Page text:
The words recession and GDP have become common parts of our lexicon. This is understandable in view of the fact that the country just experienced it’s first major recession since 1986.
Everywhere you go, from BRT buses to beer joints; from boardrooms to Aso rock villa, you cannot escape the inevitable discussions about GDP, recession and the worsening quality of life of the Nigerian people.
But the question is: do you really understand what these terms mean and the relationship between them?
In this article, we will be elucidating on these terms and their inter-relationship.
GROSS DOMESTIC PRODUCT (GDP)
GDP is the total value of everything produced by all the people and companies in a country. It is one of the primary indicators used to gauge the health of a country’s economy.
GDP can be measured in three ways: [Source]
Output measure: This is the value of the goods and services produced by all sectors of the economy; agriculture, manufacturing, energy, construction, the service sector and government
Expenditure measure: This is the value of the goods and services purchased by households and by government, investment in machinery and buildings. It also includes the value of exports minus imports
Income measure: The value of the income generated mostly in terms of profits and wages.
Whatever approach is used, the number should be the same.
GDP Growth in Nigeria Since Independence
As can be seen from the graph above, Nigerian G.D.P at the time of independence was $4.196 Billion. This grew to $64.2 Billion in 1980. However, the 1980s oil glut and the subsequent collapse of oil price in 1986 led to the plummeting of Nigeria GDP which by to $20.72 Billion in 1986. The rest of the eighties and the following decade of the nineties were none better as Nigeria continued to record lackluster GDP growth.
However, since 1999 economic growth in Nigeria has risen substantially, with annual average of 7.4 per cent in the last decade. The Gross Domestic Product (GDP) in Nigeria was worth 405.10 billion US dollars in 2016. The GDP value of Nigeria represents 0.65 percent of the world economy. GDP in Nigeria averaged 92.65 USD Billion from 1960 until 2016, reaching an all time high of 568.50 USD Billion in 2014 and a record low of 4.20 USD Billion in 1960. [Source]
Recession is a period of temporary economic decline during which trade and industrial activity are reduced, generally identified by a fall in GDP in two successive quarters. It is typically accompanied by a drop in the stock market, an increase in unemployment, and a decline in the housing market.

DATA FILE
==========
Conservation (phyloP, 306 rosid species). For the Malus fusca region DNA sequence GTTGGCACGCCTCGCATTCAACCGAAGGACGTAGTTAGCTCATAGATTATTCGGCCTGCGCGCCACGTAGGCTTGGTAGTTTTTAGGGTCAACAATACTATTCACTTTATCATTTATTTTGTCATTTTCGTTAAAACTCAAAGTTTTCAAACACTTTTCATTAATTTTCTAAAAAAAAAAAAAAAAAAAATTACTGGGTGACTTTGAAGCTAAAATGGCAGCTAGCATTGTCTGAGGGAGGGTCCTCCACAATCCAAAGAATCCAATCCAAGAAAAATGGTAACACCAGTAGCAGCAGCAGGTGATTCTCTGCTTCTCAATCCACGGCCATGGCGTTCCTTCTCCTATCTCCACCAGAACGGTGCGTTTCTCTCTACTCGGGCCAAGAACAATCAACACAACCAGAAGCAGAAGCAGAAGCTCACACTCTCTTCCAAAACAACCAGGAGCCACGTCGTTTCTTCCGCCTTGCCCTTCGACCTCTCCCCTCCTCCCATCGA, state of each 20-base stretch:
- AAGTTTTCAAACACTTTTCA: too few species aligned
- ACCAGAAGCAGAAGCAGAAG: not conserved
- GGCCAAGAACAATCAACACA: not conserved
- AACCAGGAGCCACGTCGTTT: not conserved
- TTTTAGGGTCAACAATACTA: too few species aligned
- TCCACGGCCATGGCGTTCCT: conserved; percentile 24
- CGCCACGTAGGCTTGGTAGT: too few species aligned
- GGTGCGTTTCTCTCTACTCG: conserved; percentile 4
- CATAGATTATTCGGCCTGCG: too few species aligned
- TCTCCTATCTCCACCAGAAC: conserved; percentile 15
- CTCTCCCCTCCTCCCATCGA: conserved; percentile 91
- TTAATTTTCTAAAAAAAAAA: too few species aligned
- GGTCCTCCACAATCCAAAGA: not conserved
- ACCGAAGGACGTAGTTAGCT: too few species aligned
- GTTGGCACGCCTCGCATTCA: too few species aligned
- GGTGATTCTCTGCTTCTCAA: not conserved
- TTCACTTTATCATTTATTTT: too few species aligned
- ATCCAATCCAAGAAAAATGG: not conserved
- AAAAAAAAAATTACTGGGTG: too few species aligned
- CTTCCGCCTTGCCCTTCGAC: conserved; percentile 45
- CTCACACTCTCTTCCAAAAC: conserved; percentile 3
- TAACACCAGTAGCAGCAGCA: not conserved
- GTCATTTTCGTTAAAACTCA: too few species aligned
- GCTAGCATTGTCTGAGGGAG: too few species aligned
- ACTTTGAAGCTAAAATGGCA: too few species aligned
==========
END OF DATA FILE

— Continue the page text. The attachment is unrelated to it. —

Recessions are primarily caused by a fall in aggregate demand. The blame for a recession generally falls on the federal leadership, often either the president himself, the head of the Central Bank, or the entire administration.
In 2016, Nigeria recorded its first recession almost 30 years.
Quality of Life
Human Development Index is a comparative measure of life expectancy, literacy, education, and standards of living for countries worldwide. It is a standard means of measuring well-being. It is used to distinguish whether the country is a developed, developing, or underdeveloped country, and also to measure the impact of economic policies on quality of life. [Source]
The HDI data for 2016 ranked Nigeria 152 of 188 countries.
This put the country in the low human development category.
The Nigeria Situation
From the foregoing, we can see that essentially, a country’s economic development is related to its human development, which encompasses, among other things, health and education. These factors are, however, closely related to economic growth so that development and growth often go together.
Successive governments in Nigeria have since independence in 1960, pursued the goal of structural changes without much success. The growth dynamics have been propelled by the existence and exploitation of natural resources and primary products. Initially, the agricultural sector, driven by the demand for food and cash crops production was at the centre of the growth process, contributing 54.7 per cent to the GDP during the 1960s. The second decade of independence saw the emergence of the oil industry as the main driver of growth. Since then, the economy has mainly gyrated with the boom-burst cycles of the oil industry. Government expenditure outlays that are dependent on oil revenues have more or less dictated the pace of growth of the economy. [Source]